Walking the Talk

This is my note to myself at the beginning of 1 John. John is making a point. The community that John is writing to is under attack from false teachers. There were those who denied Jesus was the Christ and those who denied he was a true man. By denying Jesus is the Christ, they deny his humanity in order to ensure his divinity which is docetism, or they viewed Jesus as a mere stepping stone to a higher knowledge of God, which is Gnosticism. While we don’t know the specific heresy that John is speaking against, we do know that for John, true doctrine wasn’t just a point to be discussed or a lesson to be taught; for John, doctrine is to be visible in our conduct.

It’s all there is the beginning of the letter. “What was from the beginning”, Jesus was from the beginning. He is God without beginning or ending. He also is what the apostles have heard, seen with their eyes and touched with their hands. He is true flesh, true man. If we believe both those things, then everything else has to revolve around that belief.

I wasn’t raised in the Catholic Church and I remember going to Vacation Bible Schools or other events that would end in an altar call. I used to go up every time because as much as I wanted to be God’s child, I couldn’t see the evidence in my own life. I expected that when I accepted Jesus as my Savior that somehow, all my character flaws would melt away and I would be kinder, more patient, more loving. I took literally, “No one who remains in him sins.” My logic was I was definitely a sinner, therefore I must not have seen or known him. So despite my mother’s explanations that I didn’t need to go up every time, I did. I kept hoping that it would “take” and I would suddenly be the kind of person I so wanted to be.

What a relief to know now that conversion is not a once and done event. That every day I can experience conversion to living as the saint I am called to be by baptism. Every night, I can examine my conscience, ask forgiveness for where I have failed to live out the doctrine I profess and continue the process of conversion in the new day.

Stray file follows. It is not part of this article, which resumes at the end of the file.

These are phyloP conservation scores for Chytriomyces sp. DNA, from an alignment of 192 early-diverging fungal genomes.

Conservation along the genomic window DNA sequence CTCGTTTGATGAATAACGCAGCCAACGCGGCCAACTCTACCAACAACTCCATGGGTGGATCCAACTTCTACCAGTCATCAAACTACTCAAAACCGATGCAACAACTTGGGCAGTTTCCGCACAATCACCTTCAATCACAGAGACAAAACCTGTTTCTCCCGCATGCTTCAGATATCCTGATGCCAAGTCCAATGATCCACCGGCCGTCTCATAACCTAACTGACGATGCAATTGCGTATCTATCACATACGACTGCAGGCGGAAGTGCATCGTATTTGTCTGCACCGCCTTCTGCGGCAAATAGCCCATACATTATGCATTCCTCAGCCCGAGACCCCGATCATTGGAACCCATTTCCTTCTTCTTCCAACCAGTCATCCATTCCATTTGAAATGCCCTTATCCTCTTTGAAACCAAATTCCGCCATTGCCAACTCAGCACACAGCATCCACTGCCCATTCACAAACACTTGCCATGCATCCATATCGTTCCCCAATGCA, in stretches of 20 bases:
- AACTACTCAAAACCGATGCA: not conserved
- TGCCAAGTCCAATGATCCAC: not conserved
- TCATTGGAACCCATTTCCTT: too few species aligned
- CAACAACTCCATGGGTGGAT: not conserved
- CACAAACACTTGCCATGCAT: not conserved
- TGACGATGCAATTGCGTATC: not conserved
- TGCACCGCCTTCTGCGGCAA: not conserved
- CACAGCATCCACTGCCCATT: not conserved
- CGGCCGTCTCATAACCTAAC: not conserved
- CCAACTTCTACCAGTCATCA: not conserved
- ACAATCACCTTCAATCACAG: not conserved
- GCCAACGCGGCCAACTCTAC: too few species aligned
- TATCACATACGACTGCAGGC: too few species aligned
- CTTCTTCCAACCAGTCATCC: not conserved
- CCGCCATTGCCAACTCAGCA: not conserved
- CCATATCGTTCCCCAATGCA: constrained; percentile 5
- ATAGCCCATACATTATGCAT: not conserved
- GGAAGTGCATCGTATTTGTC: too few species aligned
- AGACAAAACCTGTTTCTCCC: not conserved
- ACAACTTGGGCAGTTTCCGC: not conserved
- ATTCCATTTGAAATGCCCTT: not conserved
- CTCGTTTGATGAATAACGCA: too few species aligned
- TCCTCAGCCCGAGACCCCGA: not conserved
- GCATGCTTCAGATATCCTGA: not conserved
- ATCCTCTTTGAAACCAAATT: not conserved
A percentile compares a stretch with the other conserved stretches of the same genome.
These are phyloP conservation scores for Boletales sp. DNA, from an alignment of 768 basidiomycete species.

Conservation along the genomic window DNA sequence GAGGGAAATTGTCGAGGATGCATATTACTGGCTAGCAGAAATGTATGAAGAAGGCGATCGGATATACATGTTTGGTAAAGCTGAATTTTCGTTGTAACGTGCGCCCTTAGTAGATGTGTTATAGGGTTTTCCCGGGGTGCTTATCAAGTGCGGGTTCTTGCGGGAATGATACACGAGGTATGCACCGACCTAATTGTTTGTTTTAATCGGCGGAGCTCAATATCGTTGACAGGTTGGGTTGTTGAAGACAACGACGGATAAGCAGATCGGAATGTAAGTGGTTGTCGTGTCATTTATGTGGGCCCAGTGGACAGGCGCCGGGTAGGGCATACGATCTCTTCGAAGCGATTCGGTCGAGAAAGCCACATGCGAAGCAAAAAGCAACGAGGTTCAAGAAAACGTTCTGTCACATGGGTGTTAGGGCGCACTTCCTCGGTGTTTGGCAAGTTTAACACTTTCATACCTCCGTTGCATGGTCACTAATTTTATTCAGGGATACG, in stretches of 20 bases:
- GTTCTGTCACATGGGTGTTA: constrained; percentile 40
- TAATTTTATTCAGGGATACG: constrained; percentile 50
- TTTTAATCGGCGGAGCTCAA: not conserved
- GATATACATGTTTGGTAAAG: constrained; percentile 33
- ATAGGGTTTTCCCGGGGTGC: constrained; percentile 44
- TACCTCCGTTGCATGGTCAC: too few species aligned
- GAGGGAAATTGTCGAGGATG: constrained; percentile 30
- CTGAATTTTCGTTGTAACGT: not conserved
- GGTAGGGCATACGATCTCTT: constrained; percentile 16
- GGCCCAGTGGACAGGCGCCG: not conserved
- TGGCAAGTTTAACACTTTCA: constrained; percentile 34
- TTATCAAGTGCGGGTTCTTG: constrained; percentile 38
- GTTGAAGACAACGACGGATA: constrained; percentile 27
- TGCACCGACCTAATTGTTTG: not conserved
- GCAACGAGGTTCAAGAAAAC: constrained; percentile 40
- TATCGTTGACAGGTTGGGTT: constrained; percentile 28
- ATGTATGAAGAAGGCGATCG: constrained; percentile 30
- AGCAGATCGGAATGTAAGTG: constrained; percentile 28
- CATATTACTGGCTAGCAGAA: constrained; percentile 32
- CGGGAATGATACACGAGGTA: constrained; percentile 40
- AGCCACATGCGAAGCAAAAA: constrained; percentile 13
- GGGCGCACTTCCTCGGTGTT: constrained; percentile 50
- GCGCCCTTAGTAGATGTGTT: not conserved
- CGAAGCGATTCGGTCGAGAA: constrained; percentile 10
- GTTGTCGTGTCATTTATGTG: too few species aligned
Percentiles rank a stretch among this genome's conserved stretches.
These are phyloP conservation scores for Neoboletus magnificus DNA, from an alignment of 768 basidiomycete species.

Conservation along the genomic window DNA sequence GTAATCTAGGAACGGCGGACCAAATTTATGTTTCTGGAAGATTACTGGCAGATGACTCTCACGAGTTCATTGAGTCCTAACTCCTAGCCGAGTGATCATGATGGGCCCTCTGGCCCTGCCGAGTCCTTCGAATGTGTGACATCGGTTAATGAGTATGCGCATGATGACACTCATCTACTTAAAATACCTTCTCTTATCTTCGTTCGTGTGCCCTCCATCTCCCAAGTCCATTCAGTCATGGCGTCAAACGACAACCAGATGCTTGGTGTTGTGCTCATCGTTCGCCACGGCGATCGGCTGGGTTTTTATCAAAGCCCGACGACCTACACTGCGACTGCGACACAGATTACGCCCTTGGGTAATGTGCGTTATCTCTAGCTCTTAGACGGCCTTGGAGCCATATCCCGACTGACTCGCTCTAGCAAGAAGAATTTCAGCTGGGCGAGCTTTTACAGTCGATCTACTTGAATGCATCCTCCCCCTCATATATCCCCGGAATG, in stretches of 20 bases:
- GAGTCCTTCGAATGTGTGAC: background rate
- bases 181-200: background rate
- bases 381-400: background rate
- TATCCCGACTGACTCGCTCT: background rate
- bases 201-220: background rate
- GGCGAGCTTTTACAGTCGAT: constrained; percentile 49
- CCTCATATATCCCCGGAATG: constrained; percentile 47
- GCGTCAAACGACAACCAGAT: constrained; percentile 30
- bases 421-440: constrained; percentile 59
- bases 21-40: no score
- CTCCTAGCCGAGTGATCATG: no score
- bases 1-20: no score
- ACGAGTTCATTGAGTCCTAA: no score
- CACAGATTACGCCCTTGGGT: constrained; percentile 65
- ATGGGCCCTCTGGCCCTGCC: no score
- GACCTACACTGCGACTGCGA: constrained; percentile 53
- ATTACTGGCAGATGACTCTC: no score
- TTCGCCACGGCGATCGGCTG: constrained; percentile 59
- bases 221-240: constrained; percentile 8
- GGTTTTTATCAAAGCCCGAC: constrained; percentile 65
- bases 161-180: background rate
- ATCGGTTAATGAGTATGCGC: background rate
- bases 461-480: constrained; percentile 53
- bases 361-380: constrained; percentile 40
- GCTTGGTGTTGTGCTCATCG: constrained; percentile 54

Jesus came to be flesh like us so that like him, we can be children of God. In all our sinfulness, in all our brokenness, in all our misery, God wants us for his own. To do that, he sent Jesus to show us the way. He sends the Holy Spirit even now to guide and comfort us along that way.

So as the Christmas season comes to a close this Sunday with the arrival of the Magi, let us still take time to celebrate, to cherish our status as adopted children of He who created us.

Let us remember too, that we are all called to be saints, children of God. That means that my grumpy neighbor, the person who cuts in front of me in the check out lane, the person at work who just gets under my skin, that one lady who always sings too loud and off-key at Mass, they too are God’s children, even if they don’t know it yet. Living out the doctrine of Jesus Christ, true God and true man in my conduct, means I need to treat them with the dignity they deserve as a child of God, whether I like it or not.

Like John, my conduct needs to speak my doctrine and my doctrine needs to inform my conduct. In other words, dear Lord, please help me to walk my talk.

Merry Christmas!

If you catch Sheryl sitting still, you are most likely to find her nose stuck in a book. It may be studying with her husband, Tom as he goes through Diaconate Formation, trying to stay one step ahead of her 5th and 6th-grade students at St Rose of Lima Catholic School or preparing for the teens she serves as Director of Youth Evangelization and Outreach in her parish collaborative. You can reach her through her through www.youthministrynacc.com.